There is, therefore, the need for comprehensive and energy efficient mechanisms to discourage, identify and mitigate the attacks at all phases of the cognitive cycle, in order to obtain CR systems that are trustworthy, efficient and dependable. Furthermore, in this scope there is need for a new systemic evaluation of the robustness of a CR system, in order to set the requirements and expectations for a resilient CR network from a security viewpoint.

The targets of this joint work are to initially identify the threats at the different layers and to classify the major topics, such as jamming, sensory manipulation, belief manipulation, routing, etc , for each layer.

Figure 1: Components of a SDR-based Cognitive Radio.
Figure 1: Components of a SDR-based Cognitive Radio.

Further on we aim to develop new mechanisms for detecting, isolating and expelling misbehaving insiders. Such malicious nodes may have all the credentials provided by an “off the shelf” security solution as the ones proposed to be applied in IEEE 802.22. This therefore requires the detection of abnormal secondary user operation through pattern analysis and node cooperation, since the feedback from the CR devices will enhance the efficiency required for such an Intrusion Detection System (IDS).

Improving sensory input can reduce the exploitability of cognitive radios in a cross-layer fashion. For example, if the CR could identify the difference between interference and noise, they would distinguish between natural and malicious RF events. Identification and quantification of potential gains from the interference identification is important in order to define more robust CR MAC policies. Furthermore, in a distributed environment, a network of cognitive radios can fuse sensor data to improve the quality of input for the cognitive engine. Such techniques should be designed with small information exchange requirements in order to be energy efficient, keeping in mind that the client CR devices will be battery operated.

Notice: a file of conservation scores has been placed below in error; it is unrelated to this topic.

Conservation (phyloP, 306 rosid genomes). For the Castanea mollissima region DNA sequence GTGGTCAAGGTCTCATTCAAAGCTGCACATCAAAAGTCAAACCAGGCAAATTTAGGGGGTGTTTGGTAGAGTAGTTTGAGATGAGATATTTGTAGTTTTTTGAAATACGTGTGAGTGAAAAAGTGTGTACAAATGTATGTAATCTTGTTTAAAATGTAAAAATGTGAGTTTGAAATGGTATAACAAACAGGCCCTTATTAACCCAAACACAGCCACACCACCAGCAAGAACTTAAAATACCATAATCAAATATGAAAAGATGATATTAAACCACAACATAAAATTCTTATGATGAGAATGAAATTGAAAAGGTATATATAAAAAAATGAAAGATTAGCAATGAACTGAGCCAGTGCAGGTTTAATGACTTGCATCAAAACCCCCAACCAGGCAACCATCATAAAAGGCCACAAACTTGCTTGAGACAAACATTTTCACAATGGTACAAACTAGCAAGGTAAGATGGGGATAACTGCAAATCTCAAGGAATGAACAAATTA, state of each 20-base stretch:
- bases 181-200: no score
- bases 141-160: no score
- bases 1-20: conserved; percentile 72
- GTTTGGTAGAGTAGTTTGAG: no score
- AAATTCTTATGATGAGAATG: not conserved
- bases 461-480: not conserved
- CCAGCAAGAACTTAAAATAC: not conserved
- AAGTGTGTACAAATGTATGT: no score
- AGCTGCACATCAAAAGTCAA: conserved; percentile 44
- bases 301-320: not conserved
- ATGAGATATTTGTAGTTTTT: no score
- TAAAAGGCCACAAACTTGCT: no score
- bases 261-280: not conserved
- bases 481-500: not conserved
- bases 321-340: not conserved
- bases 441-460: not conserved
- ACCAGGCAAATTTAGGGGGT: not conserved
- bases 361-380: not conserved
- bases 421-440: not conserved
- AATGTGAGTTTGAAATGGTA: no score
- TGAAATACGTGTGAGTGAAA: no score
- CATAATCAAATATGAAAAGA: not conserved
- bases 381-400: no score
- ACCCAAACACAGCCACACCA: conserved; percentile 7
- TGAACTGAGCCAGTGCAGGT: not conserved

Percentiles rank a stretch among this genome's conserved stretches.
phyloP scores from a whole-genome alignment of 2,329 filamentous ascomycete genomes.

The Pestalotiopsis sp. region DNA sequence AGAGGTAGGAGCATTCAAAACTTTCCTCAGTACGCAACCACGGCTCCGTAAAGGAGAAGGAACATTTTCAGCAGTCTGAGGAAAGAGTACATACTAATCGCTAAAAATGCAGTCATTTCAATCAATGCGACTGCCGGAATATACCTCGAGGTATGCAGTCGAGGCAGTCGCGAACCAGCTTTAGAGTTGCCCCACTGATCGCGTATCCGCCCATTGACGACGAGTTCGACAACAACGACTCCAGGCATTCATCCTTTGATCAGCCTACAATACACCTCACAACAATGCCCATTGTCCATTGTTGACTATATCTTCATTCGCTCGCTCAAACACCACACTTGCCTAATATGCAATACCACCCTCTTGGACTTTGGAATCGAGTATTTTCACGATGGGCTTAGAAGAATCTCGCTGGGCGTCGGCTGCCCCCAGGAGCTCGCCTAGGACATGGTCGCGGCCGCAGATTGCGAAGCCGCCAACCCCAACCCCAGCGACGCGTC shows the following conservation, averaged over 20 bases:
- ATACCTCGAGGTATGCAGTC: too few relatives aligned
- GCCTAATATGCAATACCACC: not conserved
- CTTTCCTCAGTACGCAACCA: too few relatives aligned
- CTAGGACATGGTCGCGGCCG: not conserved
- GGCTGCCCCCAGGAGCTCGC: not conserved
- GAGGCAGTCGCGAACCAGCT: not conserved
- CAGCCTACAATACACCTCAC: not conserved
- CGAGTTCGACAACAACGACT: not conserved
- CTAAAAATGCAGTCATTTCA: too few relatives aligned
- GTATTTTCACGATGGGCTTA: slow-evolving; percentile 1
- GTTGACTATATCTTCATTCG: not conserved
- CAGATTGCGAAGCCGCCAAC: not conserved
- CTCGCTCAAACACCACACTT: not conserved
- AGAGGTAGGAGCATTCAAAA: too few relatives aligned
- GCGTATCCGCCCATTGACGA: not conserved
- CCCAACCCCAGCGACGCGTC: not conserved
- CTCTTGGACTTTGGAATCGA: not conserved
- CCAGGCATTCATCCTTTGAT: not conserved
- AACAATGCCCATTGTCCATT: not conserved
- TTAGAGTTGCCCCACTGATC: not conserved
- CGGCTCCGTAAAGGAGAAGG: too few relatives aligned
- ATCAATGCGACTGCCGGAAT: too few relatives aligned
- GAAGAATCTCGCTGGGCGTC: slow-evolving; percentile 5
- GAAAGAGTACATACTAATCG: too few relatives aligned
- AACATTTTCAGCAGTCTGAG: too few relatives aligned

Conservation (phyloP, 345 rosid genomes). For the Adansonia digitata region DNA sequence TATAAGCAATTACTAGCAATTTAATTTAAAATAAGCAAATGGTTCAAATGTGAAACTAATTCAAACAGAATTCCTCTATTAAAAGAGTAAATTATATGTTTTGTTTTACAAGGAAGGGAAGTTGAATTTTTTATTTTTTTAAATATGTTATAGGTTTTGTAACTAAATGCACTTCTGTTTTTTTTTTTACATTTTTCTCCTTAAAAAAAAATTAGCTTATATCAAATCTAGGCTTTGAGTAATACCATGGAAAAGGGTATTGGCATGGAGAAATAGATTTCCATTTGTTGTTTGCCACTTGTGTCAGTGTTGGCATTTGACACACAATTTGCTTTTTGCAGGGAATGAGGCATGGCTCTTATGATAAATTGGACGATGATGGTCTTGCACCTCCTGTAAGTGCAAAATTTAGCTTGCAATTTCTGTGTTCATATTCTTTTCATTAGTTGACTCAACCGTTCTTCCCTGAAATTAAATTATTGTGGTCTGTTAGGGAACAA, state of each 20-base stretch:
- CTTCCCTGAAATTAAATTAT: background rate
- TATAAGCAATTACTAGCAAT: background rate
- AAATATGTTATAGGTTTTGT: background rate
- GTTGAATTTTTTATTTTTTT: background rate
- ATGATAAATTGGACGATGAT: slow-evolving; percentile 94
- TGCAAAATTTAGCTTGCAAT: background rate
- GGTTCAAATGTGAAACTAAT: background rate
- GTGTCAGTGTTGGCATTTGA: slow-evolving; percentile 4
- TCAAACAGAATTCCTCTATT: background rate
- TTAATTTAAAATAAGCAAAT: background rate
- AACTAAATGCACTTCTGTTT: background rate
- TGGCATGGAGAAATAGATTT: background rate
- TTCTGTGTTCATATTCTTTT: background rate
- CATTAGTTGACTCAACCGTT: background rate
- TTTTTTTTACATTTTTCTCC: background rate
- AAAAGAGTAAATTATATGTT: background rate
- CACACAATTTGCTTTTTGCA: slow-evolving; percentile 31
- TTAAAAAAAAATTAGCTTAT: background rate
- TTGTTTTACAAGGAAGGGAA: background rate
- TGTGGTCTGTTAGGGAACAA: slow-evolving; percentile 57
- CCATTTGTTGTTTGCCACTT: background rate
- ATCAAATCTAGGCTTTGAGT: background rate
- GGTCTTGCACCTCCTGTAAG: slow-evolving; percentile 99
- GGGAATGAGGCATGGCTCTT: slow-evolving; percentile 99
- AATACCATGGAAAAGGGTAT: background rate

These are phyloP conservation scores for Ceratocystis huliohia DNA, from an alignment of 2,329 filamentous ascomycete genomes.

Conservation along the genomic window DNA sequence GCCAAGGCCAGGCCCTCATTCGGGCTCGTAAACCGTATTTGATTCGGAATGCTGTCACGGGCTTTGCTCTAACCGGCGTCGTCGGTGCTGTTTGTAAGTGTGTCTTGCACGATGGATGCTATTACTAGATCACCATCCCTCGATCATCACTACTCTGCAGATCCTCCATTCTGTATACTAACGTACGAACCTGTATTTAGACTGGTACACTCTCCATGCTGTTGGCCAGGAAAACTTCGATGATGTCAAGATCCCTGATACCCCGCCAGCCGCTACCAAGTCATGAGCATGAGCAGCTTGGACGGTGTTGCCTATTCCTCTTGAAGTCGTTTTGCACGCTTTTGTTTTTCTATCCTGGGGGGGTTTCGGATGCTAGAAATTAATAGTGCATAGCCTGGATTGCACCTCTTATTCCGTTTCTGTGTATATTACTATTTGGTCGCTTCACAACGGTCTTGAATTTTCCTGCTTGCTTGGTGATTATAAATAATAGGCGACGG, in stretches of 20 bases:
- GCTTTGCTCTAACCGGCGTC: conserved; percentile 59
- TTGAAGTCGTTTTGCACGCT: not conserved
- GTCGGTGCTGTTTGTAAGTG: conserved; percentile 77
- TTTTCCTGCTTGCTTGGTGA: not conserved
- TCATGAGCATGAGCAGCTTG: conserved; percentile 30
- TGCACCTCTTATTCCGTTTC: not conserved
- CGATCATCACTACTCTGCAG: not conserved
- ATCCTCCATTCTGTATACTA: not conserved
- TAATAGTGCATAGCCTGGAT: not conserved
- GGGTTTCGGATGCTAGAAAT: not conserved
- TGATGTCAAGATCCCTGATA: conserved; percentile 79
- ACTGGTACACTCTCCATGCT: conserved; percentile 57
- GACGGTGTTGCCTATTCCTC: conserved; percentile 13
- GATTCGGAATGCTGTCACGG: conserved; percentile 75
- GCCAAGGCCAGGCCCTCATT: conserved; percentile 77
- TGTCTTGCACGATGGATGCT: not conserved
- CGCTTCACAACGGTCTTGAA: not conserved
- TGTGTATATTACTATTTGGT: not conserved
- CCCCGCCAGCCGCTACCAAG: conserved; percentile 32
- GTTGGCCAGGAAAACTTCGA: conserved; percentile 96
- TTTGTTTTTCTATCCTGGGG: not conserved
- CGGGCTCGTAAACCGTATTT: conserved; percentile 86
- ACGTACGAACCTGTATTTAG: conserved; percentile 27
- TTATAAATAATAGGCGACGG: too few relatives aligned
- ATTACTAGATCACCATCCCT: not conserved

This project is a joint effort by the Mobile Telecommunications group of the Department of Science and Technology in Linköping University and the Institute of Computer Science of the Foundation for Research and Technology-Hellas (FORTH-ICS).

Please contact:
Vangelis Angelakis,
Mobile Telecommunications, ITN-LiU, Sweden
Tel: +46 11 363005 begin_of_the_skype_highlighting +46 11 363005 end_of_the_skype_highlighting
E-mail: This email address is being protected from spambots. You need JavaScript enabled to view it.

Ioannis G. Askoxylakis,
FORTH-ICS, Greece
Tel: +30 2810 391723 begin_of_the_skype_highlighting +30 2810 391723 end_of_the_skype_highlighting
E-mail: This email address is being protected from spambots. You need JavaScript enabled to view it.

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Next issue: April 2019